Afghan president says his country owes 'profound debt' to US
Afghan President Ashraf Ghani, trying to repair relations with the US, told Congress on Wednesday that his country owes a "profound debt" to the more than 2,200 American soldiers killed in Afghanistan.
Washington: Afghan President Ashraf Ghani, trying to repair relations with the US, told Congress on Wednesday that his country owes a "profound debt" to the more than 2,200 American soldiers killed in Afghanistan.
In a speech to a joint meeting of Congress, Ghani also thanked the US for development aid and other civilian assistance. And he promised he will be a good steward of continued US assistance to his country as it works to rebuild while struggling against a stubborn insurgency.
"We owe a profound debt to the soldiers who have lost limbs to buried bombs, to the brave veterans, and to the families who tragically lost their loved ones to the enemy's cowardly acts of terror," Ghani said.
"We owe a profound debt to the many Americans who have come to build schools, repair wells, and cure the sick. And we must acknowledge with appreciation that at the end of the day it is the ordinary Americans whose hard-earned taxes have over the years built the partnership that has led to our conversation today."
Hours before Ghani spoke, at least six people were killed and more than 30 were wounded in a suicide car bombing near the presidential palace in Kabul.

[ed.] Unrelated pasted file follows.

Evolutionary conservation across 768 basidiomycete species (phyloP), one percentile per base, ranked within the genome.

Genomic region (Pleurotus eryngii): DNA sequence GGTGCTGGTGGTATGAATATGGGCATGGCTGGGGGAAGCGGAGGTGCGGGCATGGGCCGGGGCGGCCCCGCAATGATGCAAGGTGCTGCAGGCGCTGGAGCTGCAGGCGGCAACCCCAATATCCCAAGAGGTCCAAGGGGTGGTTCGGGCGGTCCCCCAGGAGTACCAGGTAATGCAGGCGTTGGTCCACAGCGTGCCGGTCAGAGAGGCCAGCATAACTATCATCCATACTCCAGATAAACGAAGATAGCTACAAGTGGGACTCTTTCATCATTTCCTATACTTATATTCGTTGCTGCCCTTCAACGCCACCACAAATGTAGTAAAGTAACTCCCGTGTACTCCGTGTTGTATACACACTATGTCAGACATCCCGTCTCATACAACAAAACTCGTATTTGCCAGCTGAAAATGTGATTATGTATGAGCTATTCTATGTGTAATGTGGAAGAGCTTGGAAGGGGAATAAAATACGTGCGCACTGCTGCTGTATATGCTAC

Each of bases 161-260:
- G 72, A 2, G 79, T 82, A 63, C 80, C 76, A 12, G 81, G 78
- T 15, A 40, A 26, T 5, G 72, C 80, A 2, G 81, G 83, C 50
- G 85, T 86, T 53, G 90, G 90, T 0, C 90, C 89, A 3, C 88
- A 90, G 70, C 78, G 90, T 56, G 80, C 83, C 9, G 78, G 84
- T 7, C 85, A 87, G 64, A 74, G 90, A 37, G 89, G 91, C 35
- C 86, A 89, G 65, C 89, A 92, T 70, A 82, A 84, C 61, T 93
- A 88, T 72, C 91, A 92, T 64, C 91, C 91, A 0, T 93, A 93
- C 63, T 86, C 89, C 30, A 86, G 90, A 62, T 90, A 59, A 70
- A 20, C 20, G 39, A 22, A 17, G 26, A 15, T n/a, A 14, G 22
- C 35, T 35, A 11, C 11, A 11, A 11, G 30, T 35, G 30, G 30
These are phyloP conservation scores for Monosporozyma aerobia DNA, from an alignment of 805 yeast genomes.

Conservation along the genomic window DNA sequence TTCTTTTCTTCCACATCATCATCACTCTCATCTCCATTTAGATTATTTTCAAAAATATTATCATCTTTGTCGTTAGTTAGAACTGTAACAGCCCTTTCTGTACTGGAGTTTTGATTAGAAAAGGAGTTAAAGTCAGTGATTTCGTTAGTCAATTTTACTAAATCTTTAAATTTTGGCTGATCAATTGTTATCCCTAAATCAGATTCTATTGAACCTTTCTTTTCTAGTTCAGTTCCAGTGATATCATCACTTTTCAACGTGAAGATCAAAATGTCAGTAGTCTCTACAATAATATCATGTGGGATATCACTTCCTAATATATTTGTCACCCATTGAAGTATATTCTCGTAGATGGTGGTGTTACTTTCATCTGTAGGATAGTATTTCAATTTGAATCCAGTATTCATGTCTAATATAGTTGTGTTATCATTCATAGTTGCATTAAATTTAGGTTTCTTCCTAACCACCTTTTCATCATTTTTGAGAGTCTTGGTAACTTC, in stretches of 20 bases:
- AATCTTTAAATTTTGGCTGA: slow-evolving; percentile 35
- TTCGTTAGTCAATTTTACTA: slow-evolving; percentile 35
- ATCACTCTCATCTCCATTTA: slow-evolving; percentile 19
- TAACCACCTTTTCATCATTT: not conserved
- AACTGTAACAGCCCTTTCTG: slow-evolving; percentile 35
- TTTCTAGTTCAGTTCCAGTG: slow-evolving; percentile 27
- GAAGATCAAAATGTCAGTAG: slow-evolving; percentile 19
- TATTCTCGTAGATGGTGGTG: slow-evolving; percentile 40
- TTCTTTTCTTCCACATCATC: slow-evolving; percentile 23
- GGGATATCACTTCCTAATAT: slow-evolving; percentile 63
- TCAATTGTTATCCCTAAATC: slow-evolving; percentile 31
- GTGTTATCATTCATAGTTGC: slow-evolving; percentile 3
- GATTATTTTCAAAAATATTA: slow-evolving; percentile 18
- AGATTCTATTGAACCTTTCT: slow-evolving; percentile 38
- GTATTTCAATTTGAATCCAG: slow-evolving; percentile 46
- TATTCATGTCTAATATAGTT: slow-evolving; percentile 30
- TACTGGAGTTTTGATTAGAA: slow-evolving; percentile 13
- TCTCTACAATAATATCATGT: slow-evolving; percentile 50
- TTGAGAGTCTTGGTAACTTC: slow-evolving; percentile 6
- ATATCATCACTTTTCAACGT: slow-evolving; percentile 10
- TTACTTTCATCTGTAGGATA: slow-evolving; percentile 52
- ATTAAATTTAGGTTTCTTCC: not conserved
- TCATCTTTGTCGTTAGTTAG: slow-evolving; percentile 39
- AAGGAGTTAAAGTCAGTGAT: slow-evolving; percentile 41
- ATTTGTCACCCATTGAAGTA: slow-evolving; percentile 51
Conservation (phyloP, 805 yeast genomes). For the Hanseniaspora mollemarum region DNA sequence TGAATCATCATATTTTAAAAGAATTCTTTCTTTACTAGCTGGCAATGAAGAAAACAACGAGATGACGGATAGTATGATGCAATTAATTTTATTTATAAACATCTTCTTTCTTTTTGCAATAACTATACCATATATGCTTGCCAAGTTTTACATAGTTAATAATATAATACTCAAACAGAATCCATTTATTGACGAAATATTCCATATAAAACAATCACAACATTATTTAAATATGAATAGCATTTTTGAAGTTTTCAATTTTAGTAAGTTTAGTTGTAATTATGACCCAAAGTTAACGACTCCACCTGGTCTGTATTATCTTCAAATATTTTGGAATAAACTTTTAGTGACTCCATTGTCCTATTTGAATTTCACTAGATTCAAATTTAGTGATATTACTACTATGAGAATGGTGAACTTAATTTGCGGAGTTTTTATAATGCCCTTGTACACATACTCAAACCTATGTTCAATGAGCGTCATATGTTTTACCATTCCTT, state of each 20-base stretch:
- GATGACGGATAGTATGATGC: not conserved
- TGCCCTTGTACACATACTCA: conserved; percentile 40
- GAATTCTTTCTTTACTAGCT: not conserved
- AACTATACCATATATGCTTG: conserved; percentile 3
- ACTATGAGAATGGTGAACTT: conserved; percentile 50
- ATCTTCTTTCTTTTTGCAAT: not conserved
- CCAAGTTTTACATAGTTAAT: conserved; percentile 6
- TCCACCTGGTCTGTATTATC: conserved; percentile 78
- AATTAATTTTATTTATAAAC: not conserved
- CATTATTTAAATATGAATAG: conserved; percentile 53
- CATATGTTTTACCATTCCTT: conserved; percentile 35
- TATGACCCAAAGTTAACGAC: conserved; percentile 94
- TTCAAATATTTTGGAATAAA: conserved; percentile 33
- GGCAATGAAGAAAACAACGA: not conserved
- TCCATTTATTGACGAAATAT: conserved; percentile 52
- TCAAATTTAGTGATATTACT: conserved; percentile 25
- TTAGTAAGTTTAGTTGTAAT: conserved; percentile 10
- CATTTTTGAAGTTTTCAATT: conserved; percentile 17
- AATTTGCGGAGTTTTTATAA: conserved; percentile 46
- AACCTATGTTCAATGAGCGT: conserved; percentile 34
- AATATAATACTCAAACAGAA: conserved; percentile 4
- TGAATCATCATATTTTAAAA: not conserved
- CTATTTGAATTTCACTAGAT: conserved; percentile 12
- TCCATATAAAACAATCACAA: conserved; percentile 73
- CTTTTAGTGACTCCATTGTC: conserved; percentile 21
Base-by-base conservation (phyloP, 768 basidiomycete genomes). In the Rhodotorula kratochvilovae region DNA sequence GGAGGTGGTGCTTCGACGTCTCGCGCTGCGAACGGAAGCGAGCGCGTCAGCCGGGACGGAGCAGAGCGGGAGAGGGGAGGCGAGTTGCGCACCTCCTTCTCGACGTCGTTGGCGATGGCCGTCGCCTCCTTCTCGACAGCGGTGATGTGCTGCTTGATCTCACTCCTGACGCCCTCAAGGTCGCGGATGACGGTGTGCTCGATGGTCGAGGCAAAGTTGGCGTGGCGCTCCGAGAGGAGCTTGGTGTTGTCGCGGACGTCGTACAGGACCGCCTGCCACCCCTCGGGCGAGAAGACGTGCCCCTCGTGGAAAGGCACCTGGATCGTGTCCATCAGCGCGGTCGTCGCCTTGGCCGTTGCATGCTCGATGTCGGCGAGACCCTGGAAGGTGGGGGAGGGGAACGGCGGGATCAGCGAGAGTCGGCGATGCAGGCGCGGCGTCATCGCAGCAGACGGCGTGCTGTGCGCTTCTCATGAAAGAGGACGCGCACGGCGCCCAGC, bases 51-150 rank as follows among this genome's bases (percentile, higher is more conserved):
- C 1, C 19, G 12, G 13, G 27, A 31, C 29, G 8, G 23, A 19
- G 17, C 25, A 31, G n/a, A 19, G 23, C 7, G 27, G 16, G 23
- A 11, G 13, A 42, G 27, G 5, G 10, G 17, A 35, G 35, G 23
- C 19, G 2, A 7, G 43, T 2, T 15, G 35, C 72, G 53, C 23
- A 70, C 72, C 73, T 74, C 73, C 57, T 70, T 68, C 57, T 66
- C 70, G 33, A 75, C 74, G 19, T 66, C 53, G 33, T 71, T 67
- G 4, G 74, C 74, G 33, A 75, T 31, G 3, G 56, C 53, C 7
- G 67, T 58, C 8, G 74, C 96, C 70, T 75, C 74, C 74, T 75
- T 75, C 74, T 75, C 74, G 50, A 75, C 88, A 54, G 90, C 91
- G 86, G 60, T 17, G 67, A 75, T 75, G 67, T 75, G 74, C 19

Ghani is untested as a leader, yet he received a warm reception from both Republicans and Democrats on Capitol Hill. The reason: He's not former Afghan President Hamid Karzai.
Lawmakers have been critical about US troop involvement in America's longest war, wasteful spending in Afghanistan and Karzai's anti-American rhetoric.
Toward the end of his tenure, Karzai did not think the US was holding Afghanistan's interests front and center. He repeatedly railed against the thousands of civilians being killed and said the war against terrorists should not be fought in the villages of his country.
US officials and lawmakers did not think Karzai's comments were appropriate given that 2,200 US servicemen and women had been killed and billions of US tax dollars had been spent during the conflict.
Still, despite being weary of war, lawmakers from both parties praised the White House announcement Tuesday to slow the pace of the US troop withdrawal.
In a shift from his previous plan, Obama said the US would leave its 9,800 troops in Afghanistan in place rather than downsizing to 5,500 by year's end. The size of the US footprint for next year is still to be decided, Obama said, but he brushed aside any speculation the withdrawal will bleed into 2017.
That means the slowdown won't jeopardize his commitment to end America's involvement in Afghanistan before leaving office.